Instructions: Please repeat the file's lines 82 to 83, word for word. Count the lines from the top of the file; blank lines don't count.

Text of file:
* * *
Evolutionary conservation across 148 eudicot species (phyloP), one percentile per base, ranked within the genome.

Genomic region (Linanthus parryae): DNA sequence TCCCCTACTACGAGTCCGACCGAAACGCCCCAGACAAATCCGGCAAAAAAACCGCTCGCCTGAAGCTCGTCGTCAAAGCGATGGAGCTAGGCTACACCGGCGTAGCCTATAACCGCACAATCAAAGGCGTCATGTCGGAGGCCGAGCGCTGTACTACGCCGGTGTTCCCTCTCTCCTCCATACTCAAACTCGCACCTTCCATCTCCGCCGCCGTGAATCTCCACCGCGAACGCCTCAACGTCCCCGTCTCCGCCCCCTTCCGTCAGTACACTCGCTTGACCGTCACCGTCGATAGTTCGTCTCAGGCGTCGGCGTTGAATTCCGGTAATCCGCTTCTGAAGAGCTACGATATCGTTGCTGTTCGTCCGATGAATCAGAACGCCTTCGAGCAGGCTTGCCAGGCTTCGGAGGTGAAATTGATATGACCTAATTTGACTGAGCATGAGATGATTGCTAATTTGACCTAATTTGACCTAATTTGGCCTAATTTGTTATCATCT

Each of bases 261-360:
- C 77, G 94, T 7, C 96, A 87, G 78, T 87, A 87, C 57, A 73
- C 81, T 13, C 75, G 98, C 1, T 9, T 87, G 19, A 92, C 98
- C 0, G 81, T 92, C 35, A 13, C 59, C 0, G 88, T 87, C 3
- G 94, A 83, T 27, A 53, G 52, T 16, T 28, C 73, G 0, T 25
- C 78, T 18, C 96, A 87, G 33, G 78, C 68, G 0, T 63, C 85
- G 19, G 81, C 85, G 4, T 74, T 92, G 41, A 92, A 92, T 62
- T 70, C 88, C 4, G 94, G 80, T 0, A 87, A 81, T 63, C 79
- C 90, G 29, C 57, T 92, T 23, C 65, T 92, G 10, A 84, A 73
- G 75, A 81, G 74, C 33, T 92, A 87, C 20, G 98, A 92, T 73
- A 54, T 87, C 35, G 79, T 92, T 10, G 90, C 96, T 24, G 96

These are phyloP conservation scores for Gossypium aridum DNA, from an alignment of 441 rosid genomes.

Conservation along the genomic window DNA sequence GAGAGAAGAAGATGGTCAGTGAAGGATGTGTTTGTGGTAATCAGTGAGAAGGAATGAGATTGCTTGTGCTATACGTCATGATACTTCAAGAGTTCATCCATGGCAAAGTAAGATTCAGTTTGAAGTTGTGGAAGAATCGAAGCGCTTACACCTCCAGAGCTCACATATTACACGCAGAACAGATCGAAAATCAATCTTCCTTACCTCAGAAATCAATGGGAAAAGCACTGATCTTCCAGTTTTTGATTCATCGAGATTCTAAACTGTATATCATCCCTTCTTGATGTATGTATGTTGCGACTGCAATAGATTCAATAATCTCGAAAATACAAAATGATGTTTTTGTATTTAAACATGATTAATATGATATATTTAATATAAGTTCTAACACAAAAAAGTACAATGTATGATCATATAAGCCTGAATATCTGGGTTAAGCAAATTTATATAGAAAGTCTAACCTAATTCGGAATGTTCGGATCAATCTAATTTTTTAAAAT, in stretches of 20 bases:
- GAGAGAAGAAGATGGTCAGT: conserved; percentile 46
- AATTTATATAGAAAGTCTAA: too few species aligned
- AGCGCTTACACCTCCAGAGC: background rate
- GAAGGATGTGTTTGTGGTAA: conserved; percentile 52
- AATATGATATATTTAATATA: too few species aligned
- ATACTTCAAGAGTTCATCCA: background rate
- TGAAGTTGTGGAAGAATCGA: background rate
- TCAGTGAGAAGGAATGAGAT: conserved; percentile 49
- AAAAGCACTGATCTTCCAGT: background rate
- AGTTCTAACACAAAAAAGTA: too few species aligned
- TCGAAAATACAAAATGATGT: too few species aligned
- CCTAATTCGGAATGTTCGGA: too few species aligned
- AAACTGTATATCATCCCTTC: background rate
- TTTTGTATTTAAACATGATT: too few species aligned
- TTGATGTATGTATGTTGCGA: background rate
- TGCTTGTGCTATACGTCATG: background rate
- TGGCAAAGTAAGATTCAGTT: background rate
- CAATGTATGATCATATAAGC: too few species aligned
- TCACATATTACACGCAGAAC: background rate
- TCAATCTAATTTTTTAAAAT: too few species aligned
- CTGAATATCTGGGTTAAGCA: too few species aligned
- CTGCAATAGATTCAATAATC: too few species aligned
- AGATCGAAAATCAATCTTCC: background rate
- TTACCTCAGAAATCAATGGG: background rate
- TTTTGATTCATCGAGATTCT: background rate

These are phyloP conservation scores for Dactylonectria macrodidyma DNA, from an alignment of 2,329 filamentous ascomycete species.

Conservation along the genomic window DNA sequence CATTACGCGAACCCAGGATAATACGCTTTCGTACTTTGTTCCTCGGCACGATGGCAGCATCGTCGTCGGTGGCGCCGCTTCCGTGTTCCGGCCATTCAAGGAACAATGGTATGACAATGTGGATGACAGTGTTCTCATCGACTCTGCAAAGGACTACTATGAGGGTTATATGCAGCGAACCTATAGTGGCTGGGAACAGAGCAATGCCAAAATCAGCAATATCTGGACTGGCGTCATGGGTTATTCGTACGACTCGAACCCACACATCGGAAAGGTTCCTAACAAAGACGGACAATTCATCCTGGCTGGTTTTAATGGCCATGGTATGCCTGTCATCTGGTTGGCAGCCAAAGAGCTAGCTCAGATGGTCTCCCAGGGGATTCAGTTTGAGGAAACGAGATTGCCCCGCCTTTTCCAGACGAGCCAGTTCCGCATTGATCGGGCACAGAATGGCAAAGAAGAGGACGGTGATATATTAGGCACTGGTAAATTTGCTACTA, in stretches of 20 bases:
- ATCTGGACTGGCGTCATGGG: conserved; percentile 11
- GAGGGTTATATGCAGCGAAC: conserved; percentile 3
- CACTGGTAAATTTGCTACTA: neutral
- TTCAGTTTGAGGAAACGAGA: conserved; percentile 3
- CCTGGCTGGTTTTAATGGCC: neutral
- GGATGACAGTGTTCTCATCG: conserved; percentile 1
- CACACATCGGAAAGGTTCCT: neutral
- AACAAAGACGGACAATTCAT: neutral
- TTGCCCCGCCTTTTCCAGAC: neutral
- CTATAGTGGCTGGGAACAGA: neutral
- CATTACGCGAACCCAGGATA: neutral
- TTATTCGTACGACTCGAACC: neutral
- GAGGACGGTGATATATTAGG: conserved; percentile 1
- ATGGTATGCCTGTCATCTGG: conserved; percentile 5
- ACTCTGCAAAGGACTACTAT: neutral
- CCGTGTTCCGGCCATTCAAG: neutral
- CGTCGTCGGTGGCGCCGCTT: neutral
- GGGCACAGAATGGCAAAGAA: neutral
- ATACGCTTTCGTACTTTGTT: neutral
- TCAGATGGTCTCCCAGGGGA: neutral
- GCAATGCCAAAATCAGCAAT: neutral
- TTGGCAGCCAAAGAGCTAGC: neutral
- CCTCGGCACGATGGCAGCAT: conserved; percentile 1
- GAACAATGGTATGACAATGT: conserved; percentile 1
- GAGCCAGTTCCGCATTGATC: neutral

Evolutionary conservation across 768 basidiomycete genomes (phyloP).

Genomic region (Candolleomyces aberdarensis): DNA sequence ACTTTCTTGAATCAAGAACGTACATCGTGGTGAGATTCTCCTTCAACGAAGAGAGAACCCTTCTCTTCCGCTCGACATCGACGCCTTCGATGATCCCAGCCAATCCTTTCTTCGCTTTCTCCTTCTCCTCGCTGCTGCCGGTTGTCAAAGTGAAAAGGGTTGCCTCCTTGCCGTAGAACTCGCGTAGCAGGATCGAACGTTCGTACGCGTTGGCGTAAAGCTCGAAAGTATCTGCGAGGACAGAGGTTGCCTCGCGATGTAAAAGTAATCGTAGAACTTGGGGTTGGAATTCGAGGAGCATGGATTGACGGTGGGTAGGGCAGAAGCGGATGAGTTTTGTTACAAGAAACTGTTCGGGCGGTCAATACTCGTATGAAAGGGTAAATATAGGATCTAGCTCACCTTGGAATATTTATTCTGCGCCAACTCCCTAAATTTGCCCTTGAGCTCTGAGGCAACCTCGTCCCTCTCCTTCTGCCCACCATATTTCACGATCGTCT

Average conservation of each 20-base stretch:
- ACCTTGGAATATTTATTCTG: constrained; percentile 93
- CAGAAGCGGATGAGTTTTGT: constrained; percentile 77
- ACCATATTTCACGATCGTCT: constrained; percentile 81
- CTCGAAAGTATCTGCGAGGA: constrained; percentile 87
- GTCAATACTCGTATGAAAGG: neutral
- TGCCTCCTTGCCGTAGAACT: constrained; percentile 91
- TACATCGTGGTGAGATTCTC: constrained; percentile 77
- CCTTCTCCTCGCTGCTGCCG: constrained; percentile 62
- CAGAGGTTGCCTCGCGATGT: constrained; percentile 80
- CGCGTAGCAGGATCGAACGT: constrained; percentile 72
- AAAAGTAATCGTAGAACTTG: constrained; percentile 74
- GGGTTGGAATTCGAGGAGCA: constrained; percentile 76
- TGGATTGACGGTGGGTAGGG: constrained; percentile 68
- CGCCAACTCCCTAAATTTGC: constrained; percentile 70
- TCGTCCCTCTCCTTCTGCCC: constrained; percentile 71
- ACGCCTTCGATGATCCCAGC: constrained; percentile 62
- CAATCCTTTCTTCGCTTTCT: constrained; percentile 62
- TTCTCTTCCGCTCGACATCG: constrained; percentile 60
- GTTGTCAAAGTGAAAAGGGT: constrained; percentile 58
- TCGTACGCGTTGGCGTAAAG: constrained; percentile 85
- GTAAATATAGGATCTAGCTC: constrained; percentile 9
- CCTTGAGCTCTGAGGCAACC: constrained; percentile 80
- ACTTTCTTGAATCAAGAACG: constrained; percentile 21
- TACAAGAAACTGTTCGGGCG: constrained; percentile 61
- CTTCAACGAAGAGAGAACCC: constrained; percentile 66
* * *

- GGGTTGGAATTCGAGGAGCA: constrained; percentile 76
- TGGATTGACGGTGGGTAGGG: constrained; percentile 68